On July 20, the Office of Inspector General (“OIG”) for the Department of Health and Human Services published a Special Fraud Alert on Telemedicine. Over the last year, as telehealth services expanded dramatically during the COVID-19 pandemic, there have been a number of enforcement actions reported by OIG following its investigation into payments for telehealth services.
The Special Fraud Alert identifies a list of seven suspect characteristics in healthcare arrangements between telemedicine Companies and healthcare Practitioners (e.g., physicians and non-physician practitioners). The list was developed following OIG’s and the Department of Justice’s recent investigative experience on telehealth services and their criminal and civil enforcement activity related to the False Claims Act and the Anti-Kickback Statute.
OIG recommends Practitioners consider the characteristics of any telehealth arrangement before agreeing to participate since practitioners may face criminal, civil, or administrative liability depending on the facts and circumstances. The following is a high-level summary of the seven suspect characteristics, which we do not believe is an exhaustive list:
- Purported patients are identified and recruited through various sources that advertise free or low out-of-pocket cost items or services.
- Practitioner’s contact with purported patients does not have sufficient contact to allow a meaningful clinical assessment for the medical necessity of the items or services ordered or supplied.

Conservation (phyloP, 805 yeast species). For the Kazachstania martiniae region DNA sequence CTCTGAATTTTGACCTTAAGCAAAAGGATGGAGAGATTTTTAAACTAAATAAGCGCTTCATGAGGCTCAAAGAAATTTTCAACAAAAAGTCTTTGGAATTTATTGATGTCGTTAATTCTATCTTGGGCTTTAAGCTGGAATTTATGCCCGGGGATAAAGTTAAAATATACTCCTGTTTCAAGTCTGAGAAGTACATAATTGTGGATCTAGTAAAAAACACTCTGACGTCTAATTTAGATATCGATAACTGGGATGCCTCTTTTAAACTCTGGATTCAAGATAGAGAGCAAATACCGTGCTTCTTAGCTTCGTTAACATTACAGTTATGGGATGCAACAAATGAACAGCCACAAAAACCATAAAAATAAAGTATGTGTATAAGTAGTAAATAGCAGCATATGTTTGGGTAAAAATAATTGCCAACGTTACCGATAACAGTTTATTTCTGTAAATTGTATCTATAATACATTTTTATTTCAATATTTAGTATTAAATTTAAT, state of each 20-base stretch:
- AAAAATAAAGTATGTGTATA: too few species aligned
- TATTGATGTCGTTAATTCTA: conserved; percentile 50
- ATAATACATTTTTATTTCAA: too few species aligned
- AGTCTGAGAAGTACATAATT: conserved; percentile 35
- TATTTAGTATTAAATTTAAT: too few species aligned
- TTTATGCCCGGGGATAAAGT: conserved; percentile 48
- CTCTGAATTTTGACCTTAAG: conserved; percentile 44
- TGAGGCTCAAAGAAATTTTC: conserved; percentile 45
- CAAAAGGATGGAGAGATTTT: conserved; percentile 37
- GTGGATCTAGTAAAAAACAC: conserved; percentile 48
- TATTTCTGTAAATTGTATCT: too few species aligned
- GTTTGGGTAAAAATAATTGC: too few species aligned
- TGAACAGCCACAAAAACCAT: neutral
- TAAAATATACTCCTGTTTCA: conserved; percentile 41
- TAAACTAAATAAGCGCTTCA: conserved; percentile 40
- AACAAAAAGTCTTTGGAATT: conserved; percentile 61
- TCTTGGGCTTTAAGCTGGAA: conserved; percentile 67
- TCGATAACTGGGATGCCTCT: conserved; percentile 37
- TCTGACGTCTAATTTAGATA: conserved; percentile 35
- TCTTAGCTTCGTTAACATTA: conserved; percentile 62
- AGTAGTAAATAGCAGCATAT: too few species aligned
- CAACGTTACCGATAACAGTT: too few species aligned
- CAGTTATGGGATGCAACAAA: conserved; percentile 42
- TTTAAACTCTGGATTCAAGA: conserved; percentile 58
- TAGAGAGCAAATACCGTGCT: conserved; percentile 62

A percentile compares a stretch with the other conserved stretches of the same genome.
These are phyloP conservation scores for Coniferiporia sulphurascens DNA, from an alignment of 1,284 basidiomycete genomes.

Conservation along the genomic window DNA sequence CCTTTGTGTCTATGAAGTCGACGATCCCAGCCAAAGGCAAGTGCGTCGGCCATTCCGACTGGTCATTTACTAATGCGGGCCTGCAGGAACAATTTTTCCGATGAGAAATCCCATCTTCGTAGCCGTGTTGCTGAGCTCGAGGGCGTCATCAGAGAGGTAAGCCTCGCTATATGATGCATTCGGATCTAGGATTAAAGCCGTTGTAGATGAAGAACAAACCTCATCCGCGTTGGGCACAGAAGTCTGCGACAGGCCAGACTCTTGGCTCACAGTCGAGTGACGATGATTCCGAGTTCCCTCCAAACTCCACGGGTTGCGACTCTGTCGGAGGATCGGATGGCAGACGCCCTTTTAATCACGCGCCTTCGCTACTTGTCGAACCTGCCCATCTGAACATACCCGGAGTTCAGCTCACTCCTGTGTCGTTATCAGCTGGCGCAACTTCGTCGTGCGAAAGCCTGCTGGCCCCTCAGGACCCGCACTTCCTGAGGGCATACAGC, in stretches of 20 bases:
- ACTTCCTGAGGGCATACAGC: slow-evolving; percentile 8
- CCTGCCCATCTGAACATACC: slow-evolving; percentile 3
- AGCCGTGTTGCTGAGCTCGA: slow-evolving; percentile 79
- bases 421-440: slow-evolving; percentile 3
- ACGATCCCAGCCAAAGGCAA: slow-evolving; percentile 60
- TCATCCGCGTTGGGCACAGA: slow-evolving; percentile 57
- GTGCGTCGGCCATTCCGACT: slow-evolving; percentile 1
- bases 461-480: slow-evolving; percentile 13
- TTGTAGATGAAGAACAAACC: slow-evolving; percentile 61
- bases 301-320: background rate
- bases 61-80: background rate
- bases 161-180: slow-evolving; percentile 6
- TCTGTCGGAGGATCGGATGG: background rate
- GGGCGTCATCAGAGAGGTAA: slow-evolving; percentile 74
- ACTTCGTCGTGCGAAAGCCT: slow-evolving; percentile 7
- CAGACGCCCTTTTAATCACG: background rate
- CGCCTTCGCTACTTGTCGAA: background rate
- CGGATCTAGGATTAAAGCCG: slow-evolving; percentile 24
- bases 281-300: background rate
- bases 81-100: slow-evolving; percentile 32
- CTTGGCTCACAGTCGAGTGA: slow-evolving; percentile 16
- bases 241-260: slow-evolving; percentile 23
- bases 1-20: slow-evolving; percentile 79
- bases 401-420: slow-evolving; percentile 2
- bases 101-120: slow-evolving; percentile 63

- Telemedicine Company compensates the Practitioner based on the volume of items or services ordered or prescribed which may be compensation based on the number of purported medical records the Practitioner reviews.
- Telemedicine Company only furnishes items and services to Federal healthcare program beneficiaries and does not accept insurance from any other payor.
- Telemedicine Company claims to only furnish items and services to individuals who are not Federal healthcare program beneficiaries, but the Telemedicine Company may bill Federal healthcare programs.
- Telemedicine Company only furnishes one product or a single class of products (e.g., durable medical equipment, genetic testing, diabetic supplies, or various prescription creams), which potentially restrict a Practitioner’s treatment options to a predetermined course of treatment.
- Telemedicine Company does not expect Practitioners (or another Practitioner) to follow-up with purported patients, nor does it provide Practitioners with the information required to follow-up with purported patients (e.g., Practitioners are not required to discuss genetic testing results with each purported patient).
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